26 March 2013

twin lessons

I think I can keep these short.  Lincoln & Franklin have taught me two distinct lessons over the course of the last 10 days or so.  God is so good to speak to us through our children's behavior.

First up.

I took four boys to a brand new playground a week ago Friday.  I think half of Columbus was there.  I was chasing toddlers, wrangling that free-spirited first grader, and being a tad-too-bossy to the big helper.  It was stressful because there were tons of adults along the perimeter of the playground but I was never standing still long enough to notice the children with each adult - thus leaving that sense of fear that one of the adults might be a creepy-freak.  So we were in constant motion the. whole. time.  I kept telling Lincoln & Franklin that we had to stay together because there were "so many kids."  After a final warning, Lincoln ran off as fast as his little legs would carry him (under the bridge part that is most awkward for me to follow, of course).  When I caught up to him I told him we had to leave because he ran off and there were "so many kids" that it was hard for me to watch him.  He was devastated.  Big sad tears.  He said, "sorry mommy!"  And I forgave him and gave him kisses as I buckled him into his carseat.

I decided we would grab Chick-Fil-A to bring home for dinner, so we headed that way.  Lincoln said, "sorry mommy" again, in that sad voice.  I told him again that I forgave him.  He then looked out the window and said, "so many kids."  I'm not exaggerating, we repeated this conversation at least 6 more times.  "sorry mommy"  "so many kids"  He just kept repeating it. 

He wasn't understanding that I forgave him because his circumstance wasn't changing.

How many times have I puzzled over a past mistake, bringing it up over and over to my Father because the hurt was still there?  Yes, I screwed up.  But He forgave me.  Sometimes I forget to receive that forgiveness.  Do you ever find yourself on repeat when your circumstances still reflect a bad choice?

"As far as east is from west - that’s how far God has removed our sin from us." Psalm 103:12

Second lesson.

Yesterday we took Muskoka to the groomer.  Big girl had been dealing with some seriously bad hair for weeks.  Lincoln & Franklin had never dropped Muskoka off at the groomer before, so it was all new.  When I told them we were taking her to get her hair cut, they asked if she would get the "phone" to play with {they have a special hair cut toy, reserved for hair cuts only}.  I told them that Mussy can't play with the phone.  I told them that we would leave her there to get her haircut because it takes a really long time.  I didn't want them to be surprised when we left her.  We repeated this entire conversation quite a few times before it was finally time to take her.  It was a trip trying to get the 80-pound-spaz through the door with the double stroller.  Of course, she hid behind me while we waited our turn to get checked in.  I tried to turn the stroller so Lincoln & Franklin could see some of the other dogs getting their hair cut and explained how they stand on the table. 

The groomer took Muskoka and Franklin started saying, "Watch.  Haircut.  Watch."  I told him that her haircut takes a really long time and that they would call Daddy when she was done and he'd bring her home.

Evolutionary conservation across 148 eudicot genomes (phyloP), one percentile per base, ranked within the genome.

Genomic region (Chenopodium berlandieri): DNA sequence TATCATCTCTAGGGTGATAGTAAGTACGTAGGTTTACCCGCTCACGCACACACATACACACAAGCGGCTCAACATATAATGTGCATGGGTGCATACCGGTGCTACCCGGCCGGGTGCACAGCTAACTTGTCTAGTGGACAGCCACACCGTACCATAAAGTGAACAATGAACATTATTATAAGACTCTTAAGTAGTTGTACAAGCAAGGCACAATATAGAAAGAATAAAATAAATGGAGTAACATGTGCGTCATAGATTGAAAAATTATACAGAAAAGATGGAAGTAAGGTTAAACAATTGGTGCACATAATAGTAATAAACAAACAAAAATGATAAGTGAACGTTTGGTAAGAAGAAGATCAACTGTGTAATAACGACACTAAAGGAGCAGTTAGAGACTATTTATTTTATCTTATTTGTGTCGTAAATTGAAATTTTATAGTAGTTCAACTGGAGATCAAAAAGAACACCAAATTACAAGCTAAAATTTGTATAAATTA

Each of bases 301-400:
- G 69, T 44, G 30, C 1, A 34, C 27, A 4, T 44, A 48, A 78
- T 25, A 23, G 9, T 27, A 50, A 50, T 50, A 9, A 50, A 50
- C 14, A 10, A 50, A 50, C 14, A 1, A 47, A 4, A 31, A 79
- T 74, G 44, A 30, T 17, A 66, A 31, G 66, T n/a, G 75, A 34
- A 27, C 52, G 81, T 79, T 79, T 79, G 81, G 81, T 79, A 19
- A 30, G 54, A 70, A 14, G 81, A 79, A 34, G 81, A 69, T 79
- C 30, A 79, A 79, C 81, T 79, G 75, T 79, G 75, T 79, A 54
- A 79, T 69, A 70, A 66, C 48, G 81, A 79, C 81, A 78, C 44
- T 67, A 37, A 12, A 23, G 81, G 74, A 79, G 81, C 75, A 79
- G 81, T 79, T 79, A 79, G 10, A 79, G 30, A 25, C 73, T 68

Each question was slightly more frantic than the one before.  Both boys were asking in very nervous voices.  I repeated the conversation piece from earlier in the day.  I reminded them that we had talked about it earlier and that her haircut takes a long time.  By the time they were both buckled in, I thought they understood.  As we merged on to the highway, Lincoln said, "Koka?  Haircut?"  I repeated my part.  A little further down the road, Franklin says, "Koka?  Haircut?" I repeated my part.

Now I have to tell you this...  the tenderness in their voices as they asked, kept me from getting irritated with repeating my part.  They were genuinely concerned and I was trying my best to reassure them.  Over and over again.  As many times as they needed to hear it.  They eventually both fell asleep on the way.  When I was carrying Lincoln up to his crib, he woke up and said, "Koka? Koka?"  I whispered, "Daddy will bring her home."

It didn't matter how many times I told them how things were going to unfold.  They weren't grasping it.  They were focused on what they saw happen, we left Koka.  Their little minds couldn't wrap around the idea that Daddy was going to bring her home...even though I clearly communicated that many times.

How often do I struggle with the Truth that I have heard over and over because I am focused on what I see happen right in front of me?  How often does my little mind get tripped up in that space between my reality and God's Truth because I can't figure out how the two will come together?

"Trust in the Lord with all your heart and lean not on your own understanding."  Proverbs 3:5

1 comment:

  1. I so would have caved and just let the boys watch the dog shearing process. Maybe that's why I'm still teaching these lessons when my kids are almost teenagers. I love that you didn't give into fear, but reasured them with the truth, "Daddy will bring him home." Which, speaks volumes on a spiritual level, doesn't it? "Daddy God always takes care of us." Your story was a good reminder for me today, and days like today when I struggle with being taken care of in the future.